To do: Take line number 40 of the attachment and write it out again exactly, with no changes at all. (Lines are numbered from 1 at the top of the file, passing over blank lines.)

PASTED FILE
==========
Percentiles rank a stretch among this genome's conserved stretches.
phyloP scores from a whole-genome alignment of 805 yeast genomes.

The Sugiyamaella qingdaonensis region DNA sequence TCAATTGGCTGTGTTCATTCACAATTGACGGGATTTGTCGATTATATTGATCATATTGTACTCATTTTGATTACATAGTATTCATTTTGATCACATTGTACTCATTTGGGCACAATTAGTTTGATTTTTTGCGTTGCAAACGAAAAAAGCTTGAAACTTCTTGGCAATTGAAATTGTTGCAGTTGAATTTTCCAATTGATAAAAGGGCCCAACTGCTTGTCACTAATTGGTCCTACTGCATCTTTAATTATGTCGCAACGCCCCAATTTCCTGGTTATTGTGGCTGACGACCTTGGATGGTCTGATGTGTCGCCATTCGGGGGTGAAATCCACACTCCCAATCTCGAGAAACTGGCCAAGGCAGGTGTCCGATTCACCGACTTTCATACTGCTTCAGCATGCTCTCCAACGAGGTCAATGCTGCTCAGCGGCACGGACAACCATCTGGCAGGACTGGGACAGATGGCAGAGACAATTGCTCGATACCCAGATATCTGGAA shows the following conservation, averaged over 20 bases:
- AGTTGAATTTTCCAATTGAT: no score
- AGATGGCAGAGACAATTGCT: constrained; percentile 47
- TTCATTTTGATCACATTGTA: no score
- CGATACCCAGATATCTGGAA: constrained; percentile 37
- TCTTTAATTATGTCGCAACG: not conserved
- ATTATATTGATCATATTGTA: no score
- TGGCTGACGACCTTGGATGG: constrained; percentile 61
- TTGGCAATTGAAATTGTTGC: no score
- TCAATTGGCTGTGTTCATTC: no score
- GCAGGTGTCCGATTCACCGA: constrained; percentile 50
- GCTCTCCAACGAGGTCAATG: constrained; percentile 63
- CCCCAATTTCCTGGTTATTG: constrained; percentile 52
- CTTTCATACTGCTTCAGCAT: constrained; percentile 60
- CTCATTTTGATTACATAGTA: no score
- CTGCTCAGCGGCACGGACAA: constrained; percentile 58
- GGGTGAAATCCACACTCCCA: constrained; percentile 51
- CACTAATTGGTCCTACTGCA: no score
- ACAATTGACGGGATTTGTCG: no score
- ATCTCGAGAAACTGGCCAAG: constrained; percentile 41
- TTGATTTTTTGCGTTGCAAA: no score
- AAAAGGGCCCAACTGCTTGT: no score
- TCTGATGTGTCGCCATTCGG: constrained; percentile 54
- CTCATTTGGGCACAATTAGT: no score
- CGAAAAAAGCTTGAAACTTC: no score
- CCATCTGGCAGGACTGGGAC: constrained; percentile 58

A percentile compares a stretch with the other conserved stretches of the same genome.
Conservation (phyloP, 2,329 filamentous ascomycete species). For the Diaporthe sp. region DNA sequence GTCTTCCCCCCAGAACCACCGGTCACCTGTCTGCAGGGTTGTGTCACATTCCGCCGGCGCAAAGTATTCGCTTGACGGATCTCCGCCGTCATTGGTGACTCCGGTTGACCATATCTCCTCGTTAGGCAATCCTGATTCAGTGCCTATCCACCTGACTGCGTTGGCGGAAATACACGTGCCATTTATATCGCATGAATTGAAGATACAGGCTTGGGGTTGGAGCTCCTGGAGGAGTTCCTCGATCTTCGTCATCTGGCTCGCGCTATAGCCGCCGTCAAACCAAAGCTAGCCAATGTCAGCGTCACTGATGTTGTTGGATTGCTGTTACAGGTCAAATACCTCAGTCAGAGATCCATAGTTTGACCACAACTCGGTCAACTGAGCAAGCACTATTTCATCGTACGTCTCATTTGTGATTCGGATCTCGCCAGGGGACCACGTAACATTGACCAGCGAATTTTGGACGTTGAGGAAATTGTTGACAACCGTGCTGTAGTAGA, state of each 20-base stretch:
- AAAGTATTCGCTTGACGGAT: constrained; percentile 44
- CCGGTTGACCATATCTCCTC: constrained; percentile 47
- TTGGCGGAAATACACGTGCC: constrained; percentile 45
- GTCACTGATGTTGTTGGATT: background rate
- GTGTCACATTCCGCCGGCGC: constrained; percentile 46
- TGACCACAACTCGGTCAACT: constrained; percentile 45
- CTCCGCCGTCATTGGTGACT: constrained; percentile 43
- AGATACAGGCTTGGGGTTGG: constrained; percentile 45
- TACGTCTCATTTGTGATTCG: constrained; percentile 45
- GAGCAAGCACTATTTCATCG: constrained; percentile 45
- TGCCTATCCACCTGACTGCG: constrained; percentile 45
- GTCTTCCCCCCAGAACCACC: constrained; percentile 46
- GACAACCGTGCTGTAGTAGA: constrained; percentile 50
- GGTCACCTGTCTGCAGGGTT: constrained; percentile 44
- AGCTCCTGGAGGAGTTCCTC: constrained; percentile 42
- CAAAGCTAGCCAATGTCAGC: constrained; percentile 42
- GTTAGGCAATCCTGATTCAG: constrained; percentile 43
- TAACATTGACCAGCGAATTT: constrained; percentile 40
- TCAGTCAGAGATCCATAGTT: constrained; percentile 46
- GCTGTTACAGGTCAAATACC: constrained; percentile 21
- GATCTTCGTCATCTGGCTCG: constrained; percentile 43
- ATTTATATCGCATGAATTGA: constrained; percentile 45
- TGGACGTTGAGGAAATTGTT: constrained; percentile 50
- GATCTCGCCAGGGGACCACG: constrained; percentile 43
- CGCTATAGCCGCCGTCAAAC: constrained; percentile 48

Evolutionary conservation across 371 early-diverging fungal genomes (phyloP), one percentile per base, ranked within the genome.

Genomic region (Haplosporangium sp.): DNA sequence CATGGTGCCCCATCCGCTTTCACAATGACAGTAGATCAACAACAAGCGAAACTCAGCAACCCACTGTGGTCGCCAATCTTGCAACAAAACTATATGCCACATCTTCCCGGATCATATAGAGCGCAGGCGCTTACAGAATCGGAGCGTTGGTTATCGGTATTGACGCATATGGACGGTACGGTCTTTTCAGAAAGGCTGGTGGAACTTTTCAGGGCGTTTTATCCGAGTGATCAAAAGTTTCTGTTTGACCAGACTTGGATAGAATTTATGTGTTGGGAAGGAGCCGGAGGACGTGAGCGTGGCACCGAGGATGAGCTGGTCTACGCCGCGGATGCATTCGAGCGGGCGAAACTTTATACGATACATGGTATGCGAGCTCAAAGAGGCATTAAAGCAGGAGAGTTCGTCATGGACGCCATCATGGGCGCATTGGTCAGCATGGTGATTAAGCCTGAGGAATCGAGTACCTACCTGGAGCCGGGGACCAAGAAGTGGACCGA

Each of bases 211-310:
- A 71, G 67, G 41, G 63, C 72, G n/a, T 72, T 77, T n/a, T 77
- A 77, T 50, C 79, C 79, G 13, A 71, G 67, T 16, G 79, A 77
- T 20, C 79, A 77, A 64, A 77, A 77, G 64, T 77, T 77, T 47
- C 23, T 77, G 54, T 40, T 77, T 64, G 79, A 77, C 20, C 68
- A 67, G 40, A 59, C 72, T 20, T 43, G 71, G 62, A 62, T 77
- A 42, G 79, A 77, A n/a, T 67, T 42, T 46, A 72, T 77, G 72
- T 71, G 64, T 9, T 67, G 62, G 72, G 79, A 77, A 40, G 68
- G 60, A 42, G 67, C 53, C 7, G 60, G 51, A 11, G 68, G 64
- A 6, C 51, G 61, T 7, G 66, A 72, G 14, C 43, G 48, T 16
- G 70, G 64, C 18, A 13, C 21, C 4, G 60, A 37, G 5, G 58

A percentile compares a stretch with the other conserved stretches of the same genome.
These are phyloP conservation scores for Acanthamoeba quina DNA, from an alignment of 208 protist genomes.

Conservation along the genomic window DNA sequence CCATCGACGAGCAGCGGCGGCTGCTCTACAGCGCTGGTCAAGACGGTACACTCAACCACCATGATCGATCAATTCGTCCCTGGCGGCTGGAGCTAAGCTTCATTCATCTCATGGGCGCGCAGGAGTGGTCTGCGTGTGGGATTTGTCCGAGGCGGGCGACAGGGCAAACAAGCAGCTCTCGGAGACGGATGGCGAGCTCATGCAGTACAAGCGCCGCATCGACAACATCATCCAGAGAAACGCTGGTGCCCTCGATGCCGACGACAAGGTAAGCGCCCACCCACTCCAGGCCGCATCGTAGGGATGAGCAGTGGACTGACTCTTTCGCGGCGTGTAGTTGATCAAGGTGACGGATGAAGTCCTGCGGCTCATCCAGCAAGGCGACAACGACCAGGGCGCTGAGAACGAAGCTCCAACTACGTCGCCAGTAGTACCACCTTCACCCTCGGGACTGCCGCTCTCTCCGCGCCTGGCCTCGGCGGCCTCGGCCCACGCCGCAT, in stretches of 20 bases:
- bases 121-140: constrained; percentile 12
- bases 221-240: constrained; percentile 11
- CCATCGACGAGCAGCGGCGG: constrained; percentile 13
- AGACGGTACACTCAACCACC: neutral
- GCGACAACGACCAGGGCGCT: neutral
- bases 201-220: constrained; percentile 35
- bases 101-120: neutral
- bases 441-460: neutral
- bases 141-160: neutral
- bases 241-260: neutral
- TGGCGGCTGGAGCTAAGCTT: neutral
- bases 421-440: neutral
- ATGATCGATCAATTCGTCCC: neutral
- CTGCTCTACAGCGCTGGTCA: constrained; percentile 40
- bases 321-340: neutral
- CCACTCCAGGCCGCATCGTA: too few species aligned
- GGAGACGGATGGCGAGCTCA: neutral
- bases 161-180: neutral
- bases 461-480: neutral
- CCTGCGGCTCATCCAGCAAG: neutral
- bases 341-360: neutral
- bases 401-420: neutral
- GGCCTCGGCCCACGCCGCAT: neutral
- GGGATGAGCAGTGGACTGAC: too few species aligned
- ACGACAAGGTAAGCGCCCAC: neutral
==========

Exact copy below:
- GAGCAAGCACTATTTCATCG: constrained; percentile 45